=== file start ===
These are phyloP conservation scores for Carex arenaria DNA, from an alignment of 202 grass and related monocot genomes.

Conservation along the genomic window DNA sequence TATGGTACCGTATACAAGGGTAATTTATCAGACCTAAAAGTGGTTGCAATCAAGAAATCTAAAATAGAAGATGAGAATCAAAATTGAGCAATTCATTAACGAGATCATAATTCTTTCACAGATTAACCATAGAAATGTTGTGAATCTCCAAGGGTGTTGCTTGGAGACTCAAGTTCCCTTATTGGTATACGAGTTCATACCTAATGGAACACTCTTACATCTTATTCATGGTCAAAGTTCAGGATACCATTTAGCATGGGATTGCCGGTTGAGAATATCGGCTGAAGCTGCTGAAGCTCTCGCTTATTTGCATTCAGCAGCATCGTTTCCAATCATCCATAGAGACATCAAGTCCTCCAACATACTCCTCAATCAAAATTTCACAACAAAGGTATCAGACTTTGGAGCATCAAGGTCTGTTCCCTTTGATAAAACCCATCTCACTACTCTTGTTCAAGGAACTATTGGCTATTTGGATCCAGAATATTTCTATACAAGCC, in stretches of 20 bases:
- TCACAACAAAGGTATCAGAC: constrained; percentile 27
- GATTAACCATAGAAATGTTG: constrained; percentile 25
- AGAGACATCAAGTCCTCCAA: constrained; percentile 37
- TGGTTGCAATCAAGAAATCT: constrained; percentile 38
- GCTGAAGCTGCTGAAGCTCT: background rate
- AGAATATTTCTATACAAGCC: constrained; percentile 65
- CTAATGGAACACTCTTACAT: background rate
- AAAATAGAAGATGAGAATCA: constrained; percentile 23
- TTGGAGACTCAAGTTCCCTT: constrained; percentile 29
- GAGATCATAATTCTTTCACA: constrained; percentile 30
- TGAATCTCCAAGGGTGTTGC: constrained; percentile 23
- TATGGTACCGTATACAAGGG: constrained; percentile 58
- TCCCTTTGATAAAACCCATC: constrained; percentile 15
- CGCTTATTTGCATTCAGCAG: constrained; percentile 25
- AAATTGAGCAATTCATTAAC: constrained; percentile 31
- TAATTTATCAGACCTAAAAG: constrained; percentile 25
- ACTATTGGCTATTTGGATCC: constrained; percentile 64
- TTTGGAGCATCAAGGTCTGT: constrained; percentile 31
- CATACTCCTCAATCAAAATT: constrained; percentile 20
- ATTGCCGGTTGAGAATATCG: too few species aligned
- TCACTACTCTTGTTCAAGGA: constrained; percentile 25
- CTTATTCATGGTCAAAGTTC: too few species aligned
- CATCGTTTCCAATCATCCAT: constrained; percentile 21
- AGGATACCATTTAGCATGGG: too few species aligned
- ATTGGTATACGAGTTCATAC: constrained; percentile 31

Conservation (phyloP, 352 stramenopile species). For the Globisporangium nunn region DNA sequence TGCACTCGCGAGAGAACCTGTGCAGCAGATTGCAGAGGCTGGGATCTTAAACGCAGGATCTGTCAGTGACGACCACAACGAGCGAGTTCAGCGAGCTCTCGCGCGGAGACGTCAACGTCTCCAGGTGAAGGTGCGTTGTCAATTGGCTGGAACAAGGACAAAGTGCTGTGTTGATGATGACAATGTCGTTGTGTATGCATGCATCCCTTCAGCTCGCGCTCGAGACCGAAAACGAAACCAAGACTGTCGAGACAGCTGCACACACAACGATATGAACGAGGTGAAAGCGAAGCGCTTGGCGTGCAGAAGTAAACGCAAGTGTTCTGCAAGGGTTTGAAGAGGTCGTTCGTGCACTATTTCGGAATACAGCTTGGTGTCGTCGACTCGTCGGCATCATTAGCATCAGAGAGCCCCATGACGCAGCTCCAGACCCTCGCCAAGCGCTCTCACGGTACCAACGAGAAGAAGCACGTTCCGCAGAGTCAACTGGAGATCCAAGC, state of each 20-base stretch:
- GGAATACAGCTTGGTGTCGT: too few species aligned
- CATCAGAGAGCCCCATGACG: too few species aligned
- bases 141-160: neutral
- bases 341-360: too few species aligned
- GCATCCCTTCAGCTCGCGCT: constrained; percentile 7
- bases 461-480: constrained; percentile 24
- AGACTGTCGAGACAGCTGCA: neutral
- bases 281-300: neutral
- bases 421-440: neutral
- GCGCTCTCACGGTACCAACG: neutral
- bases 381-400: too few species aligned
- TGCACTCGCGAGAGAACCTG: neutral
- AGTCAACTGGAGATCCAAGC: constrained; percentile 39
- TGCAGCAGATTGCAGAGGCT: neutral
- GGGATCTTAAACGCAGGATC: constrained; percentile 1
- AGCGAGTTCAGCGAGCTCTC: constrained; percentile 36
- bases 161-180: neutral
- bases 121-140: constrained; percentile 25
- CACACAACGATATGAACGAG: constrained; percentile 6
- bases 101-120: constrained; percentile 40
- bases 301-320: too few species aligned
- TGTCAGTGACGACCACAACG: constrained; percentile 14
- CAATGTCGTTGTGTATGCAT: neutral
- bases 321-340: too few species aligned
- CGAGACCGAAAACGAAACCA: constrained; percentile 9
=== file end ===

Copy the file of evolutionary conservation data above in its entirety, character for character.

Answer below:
These are phyloP conservation scores for Carex arenaria DNA, from an alignment of 202 grass and related monocot genomes.

Conservation along the genomic window DNA sequence TATGGTACCGTATACAAGGGTAATTTATCAGACCTAAAAGTGGTTGCAATCAAGAAATCTAAAATAGAAGATGAGAATCAAAATTGAGCAATTCATTAACGAGATCATAATTCTTTCACAGATTAACCATAGAAATGTTGTGAATCTCCAAGGGTGTTGCTTGGAGACTCAAGTTCCCTTATTGGTATACGAGTTCATACCTAATGGAACACTCTTACATCTTATTCATGGTCAAAGTTCAGGATACCATTTAGCATGGGATTGCCGGTTGAGAATATCGGCTGAAGCTGCTGAAGCTCTCGCTTATTTGCATTCAGCAGCATCGTTTCCAATCATCCATAGAGACATCAAGTCCTCCAACATACTCCTCAATCAAAATTTCACAACAAAGGTATCAGACTTTGGAGCATCAAGGTCTGTTCCCTTTGATAAAACCCATCTCACTACTCTTGTTCAAGGAACTATTGGCTATTTGGATCCAGAATATTTCTATACAAGCC, in stretches of 20 bases:
- TCACAACAAAGGTATCAGAC: constrained; percentile 27
- GATTAACCATAGAAATGTTG: constrained; percentile 25
- AGAGACATCAAGTCCTCCAA: constrained; percentile 37
- TGGTTGCAATCAAGAAATCT: constrained; percentile 38
- GCTGAAGCTGCTGAAGCTCT: background rate
- AGAATATTTCTATACAAGCC: constrained; percentile 65
- CTAATGGAACACTCTTACAT: background rate
- AAAATAGAAGATGAGAATCA: constrained; percentile 23
- TTGGAGACTCAAGTTCCCTT: constrained; percentile 29
- GAGATCATAATTCTTTCACA: constrained; percentile 30
- TGAATCTCCAAGGGTGTTGC: constrained; percentile 23
- TATGGTACCGTATACAAGGG: constrained; percentile 58
- TCCCTTTGATAAAACCCATC: constrained; percentile 15
- CGCTTATTTGCATTCAGCAG: constrained; percentile 25
- AAATTGAGCAATTCATTAAC: constrained; percentile 31
- TAATTTATCAGACCTAAAAG: constrained; percentile 25
- ACTATTGGCTATTTGGATCC: constrained; percentile 64
- TTTGGAGCATCAAGGTCTGT: constrained; percentile 31
- CATACTCCTCAATCAAAATT: constrained; percentile 20
- ATTGCCGGTTGAGAATATCG: too few species aligned
- TCACTACTCTTGTTCAAGGA: constrained; percentile 25
- CTTATTCATGGTCAAAGTTC: too few species aligned
- CATCGTTTCCAATCATCCAT: constrained; percentile 21
- AGGATACCATTTAGCATGGG: too few species aligned
- ATTGGTATACGAGTTCATAC: constrained; percentile 31

Conservation (phyloP, 352 stramenopile species). For the Globisporangium nunn region DNA sequence TGCACTCGCGAGAGAACCTGTGCAGCAGATTGCAGAGGCTGGGATCTTAAACGCAGGATCTGTCAGTGACGACCACAACGAGCGAGTTCAGCGAGCTCTCGCGCGGAGACGTCAACGTCTCCAGGTGAAGGTGCGTTGTCAATTGGCTGGAACAAGGACAAAGTGCTGTGTTGATGATGACAATGTCGTTGTGTATGCATGCATCCCTTCAGCTCGCGCTCGAGACCGAAAACGAAACCAAGACTGTCGAGACAGCTGCACACACAACGATATGAACGAGGTGAAAGCGAAGCGCTTGGCGTGCAGAAGTAAACGCAAGTGTTCTGCAAGGGTTTGAAGAGGTCGTTCGTGCACTATTTCGGAATACAGCTTGGTGTCGTCGACTCGTCGGCATCATTAGCATCAGAGAGCCCCATGACGCAGCTCCAGACCCTCGCCAAGCGCTCTCACGGTACCAACGAGAAGAAGCACGTTCCGCAGAGTCAACTGGAGATCCAAGC, state of each 20-base stretch:
- GGAATACAGCTTGGTGTCGT: too few species aligned
- CATCAGAGAGCCCCATGACG: too few species aligned
- bases 141-160: neutral
- bases 341-360: too few species aligned
- GCATCCCTTCAGCTCGCGCT: constrained; percentile 7
- bases 461-480: constrained; percentile 24
- AGACTGTCGAGACAGCTGCA: neutral
- bases 281-300: neutral
- bases 421-440: neutral
- GCGCTCTCACGGTACCAACG: neutral
- bases 381-400: too few species aligned
- TGCACTCGCGAGAGAACCTG: neutral
- AGTCAACTGGAGATCCAAGC: constrained; percentile 39
- TGCAGCAGATTGCAGAGGCT: neutral
- GGGATCTTAAACGCAGGATC: constrained; percentile 1
- AGCGAGTTCAGCGAGCTCTC: constrained; percentile 36
- bases 161-180: neutral
- bases 121-140: constrained; percentile 25
- CACACAACGATATGAACGAG: constrained; percentile 6
- bases 101-120: constrained; percentile 40
- bases 301-320: too few species aligned
- TGTCAGTGACGACCACAACG: constrained; percentile 14
- CAATGTCGTTGTGTATGCAT: neutral
- bases 321-340: too few species aligned
- CGAGACCGAAAACGAAACCA: constrained; percentile 9